Why did you start a street photography blog? I began with a Flickr account to post my work. But I wanted to really show my images. At the same time, I was looking at a lot of photos from other photographers. And I would come across photographic diamonds.  I discovered so many good things that I wanted to share them. I also want to see these gems again and again because they are inspirational to me. So I decided to present their work in my blog along with my own images.

You’ll notice my blog is about showing photos and not a lot about my opinion of the work or the photographers. I just want to show photos.  I get bored reading too much. For instance, I don’t care to read about tips.  Photography is about images.  I don’t care if the photographer is famous or not.

Why did you name your blog “Dirty Harrry Blog” (now titled Dirty Blog)? I don’t know. Harry is short for Charalampos. It’s  pronounced ‘Haralampos’. The ‘C’ is silent in Greek. And then there are my dirty photos.

Best 3 tips for shooting the streets:
What I usually do is:
-Try to forget everything and concentrate on what is happening around me.
-I shoot without thinking if it is right or ethical to shoot.
-When I ‘m out in the night, I drink beers.

Best single advice on how to improve your work: Forget anyone’s tips and just open your eyes.


Best single advice on how to edit your work: 

  • If edit is referring to processing: don’t edit too much.
  • If edit is referring to curation of your own stuff: ask 2 fellow photographers whose talent you trust 100% and have them tell you their opinion about your projects.

Best single advice for someone who wants to get into street photography: Shoot whatever can tell a story, no matter if it’s peopled subjects or unpeopled. No matter if it’s pure street or not.

What’s the best moment in your street photography career? I don’t have a career, that’s why I don’t know its best moment. However, I know the 2 most funny moments while shooting:

  •  In 2008 I went to Barcelona and the first day I took a photo of a girl walking. After one week I was shooting around, at some moment I went inside a church to rest a little and I saw her sitting nearby. I remembered her and showed her the photo in the camera and afterwards we went in the neighboring park of Ciudadella to ride a boat. Suddenly she started to sing Spanish songs as she was moving the paddles!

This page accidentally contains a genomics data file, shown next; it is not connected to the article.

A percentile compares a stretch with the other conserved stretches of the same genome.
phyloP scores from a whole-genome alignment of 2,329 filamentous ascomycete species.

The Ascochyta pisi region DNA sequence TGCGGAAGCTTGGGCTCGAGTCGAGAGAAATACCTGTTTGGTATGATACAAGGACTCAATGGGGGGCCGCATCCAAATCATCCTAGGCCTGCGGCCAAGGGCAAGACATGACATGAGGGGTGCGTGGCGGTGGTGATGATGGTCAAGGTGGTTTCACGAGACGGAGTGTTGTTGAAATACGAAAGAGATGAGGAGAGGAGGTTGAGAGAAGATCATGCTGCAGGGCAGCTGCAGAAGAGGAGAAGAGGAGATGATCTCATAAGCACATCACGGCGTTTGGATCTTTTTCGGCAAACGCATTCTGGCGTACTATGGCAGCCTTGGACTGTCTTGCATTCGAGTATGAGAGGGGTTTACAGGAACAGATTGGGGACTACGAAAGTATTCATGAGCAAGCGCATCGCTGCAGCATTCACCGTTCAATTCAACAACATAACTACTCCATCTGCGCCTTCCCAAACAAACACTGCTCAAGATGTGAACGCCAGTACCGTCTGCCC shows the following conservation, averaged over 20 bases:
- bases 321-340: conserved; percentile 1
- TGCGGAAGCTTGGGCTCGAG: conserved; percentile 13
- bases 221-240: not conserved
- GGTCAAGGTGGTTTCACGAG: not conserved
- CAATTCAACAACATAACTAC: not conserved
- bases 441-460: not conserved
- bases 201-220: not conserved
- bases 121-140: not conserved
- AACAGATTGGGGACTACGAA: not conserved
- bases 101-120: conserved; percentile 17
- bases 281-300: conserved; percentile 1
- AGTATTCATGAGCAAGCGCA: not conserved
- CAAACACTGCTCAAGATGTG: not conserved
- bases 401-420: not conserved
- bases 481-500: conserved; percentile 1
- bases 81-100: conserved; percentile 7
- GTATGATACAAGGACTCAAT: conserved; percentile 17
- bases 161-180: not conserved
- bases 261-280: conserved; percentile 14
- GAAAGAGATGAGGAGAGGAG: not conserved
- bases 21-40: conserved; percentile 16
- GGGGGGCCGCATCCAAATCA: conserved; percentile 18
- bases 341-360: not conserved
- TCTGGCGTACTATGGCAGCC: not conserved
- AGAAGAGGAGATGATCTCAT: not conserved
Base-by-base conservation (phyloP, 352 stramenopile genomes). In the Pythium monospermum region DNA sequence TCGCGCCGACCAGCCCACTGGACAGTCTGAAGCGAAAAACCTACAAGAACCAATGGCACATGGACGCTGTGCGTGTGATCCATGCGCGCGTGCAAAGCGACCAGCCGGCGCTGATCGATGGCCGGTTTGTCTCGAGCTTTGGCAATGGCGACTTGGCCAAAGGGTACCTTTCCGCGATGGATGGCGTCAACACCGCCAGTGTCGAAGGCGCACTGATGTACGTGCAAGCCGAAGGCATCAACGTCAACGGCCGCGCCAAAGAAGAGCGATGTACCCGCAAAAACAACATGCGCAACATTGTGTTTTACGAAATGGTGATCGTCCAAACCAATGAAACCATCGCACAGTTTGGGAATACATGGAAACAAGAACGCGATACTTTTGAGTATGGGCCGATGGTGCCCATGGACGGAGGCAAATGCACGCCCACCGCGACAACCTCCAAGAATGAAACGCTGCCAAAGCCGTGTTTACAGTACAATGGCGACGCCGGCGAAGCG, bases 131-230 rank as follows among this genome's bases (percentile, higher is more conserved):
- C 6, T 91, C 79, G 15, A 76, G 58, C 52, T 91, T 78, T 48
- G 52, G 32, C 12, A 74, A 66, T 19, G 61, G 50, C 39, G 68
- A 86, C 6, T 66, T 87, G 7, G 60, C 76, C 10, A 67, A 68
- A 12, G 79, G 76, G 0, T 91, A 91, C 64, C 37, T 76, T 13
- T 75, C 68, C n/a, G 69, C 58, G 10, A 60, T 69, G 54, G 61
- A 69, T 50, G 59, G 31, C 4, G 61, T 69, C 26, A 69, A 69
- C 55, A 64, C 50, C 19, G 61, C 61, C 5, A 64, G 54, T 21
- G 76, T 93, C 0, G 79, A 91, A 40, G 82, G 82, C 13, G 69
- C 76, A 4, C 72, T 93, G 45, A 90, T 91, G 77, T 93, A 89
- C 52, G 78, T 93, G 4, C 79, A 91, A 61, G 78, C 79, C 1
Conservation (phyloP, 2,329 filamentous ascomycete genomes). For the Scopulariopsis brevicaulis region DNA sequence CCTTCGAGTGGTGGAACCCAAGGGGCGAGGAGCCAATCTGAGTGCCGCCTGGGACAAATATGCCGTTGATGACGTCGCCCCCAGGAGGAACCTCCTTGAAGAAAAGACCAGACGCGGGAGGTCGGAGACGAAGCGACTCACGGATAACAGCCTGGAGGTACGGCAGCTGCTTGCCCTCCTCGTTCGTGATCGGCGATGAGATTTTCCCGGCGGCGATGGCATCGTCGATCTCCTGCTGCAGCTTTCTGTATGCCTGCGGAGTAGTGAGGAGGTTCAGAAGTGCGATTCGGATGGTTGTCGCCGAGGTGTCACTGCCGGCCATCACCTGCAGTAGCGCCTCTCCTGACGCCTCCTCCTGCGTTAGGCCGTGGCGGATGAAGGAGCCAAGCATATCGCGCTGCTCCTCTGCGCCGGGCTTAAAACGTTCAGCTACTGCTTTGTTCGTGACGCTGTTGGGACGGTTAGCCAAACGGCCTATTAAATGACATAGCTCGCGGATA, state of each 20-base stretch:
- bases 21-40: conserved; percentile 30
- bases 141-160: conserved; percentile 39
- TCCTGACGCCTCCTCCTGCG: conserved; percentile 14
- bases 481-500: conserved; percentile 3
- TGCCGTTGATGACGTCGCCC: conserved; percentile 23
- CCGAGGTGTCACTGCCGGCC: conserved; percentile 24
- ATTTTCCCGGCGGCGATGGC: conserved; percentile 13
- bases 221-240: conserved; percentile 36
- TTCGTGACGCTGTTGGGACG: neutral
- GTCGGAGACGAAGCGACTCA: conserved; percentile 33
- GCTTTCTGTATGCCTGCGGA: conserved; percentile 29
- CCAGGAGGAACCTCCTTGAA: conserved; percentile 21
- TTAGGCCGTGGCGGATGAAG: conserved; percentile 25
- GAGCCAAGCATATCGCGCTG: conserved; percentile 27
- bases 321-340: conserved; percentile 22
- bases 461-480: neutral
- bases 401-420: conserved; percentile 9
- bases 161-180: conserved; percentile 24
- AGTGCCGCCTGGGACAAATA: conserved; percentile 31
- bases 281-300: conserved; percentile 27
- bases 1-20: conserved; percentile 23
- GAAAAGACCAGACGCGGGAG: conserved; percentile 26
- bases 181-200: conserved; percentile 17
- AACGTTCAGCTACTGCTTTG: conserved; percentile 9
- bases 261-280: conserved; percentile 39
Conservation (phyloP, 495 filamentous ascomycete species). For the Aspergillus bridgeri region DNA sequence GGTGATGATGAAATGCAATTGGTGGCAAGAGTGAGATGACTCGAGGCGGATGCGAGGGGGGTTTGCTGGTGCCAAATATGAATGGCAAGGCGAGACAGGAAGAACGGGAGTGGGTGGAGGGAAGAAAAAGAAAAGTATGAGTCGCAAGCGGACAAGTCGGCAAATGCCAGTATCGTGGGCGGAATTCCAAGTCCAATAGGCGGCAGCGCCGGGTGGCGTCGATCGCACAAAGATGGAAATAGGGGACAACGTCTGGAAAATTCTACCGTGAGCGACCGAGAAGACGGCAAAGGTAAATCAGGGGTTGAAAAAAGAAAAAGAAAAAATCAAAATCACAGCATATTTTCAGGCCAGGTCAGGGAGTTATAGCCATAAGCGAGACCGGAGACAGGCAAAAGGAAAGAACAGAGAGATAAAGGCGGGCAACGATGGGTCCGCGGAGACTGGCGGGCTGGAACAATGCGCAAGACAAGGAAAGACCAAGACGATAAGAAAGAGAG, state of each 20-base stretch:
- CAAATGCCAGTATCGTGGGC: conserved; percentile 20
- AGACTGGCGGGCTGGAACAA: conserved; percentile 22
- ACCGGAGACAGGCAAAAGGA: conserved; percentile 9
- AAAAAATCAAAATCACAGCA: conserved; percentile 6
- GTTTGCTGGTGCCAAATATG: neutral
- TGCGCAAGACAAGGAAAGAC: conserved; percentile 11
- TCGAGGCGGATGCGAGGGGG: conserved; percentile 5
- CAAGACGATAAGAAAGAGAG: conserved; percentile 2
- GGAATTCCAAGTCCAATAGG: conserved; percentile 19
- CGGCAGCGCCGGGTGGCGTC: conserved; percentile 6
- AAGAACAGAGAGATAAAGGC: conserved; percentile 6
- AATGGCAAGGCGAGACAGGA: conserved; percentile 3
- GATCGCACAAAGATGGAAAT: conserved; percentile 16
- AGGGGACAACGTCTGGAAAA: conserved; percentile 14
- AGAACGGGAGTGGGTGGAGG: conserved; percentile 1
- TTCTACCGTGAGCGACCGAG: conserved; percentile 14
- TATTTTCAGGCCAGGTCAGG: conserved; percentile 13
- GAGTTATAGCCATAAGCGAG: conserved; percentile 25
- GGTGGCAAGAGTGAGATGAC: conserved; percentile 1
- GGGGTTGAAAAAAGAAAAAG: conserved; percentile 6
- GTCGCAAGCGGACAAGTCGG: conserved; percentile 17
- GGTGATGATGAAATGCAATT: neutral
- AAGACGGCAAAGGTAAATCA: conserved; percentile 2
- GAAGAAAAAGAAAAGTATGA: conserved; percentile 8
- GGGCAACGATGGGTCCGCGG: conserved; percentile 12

• Once it was evening in my town and in an empty road there was only me and a couple hand in hand on the other side of the road. I went and took a flash portrait of the girl from a very close distance. Her boyfriend got mad with me and started to push me. I told him to relax and we started to talk. After 5 minutes he told me that he had a lens that he didn’t use and asked me if I was interested in buying it!

What’s the worst moment in your street photography career?  Once I went alone into a decadent bar to shoot photos at 4 o’clock in the morning. Everybody in that bar were like gangsters and criminals. I was excited to come upon such a subject. Unfortunately, I didn’t succeed in taking any photos because the owner of the bar pushed me out when he saw me with a camera in my hands. He threatened my life if he saw me again. The bad thing wasn’t that I was kicked out of that place or that I was threatened. The bad thing was that I didn’t take any pictures there.

What projects are you working on? I’ve been shooting street photography for many years. Now I think I am interested in anything: Landscape, portraits, still life. Every form has its difficulty and its charm. Shooting anything (or almost anything) helps me to observe better.

Where do you want to be in 5 years with regard to street photography? In the future I will try just not to get bored of what I shoot. Which finally means not to get bored of myself. If my photography will be street or whatever, I don’t really care.

Are there exhibitions planned in the future? I have an exhibition titled ‘CIVITAS RETHYMNAE’ from July 8 to August 30 at two different locations here in Crete, together with my friends Lukas Vasilikos (Leica Liker Interview #2) and Ania Vouloudi . Everyone is welcome 🙂

Leica Liker thanks Harrry for sharing his experience and inspirational advice with us. :-) We look forward to checking in on him in the future.

You can check out Harrry’s gear under “Liker Bags’n Gear here.

This is Harrry’s self portrait.

%d bloggers like this: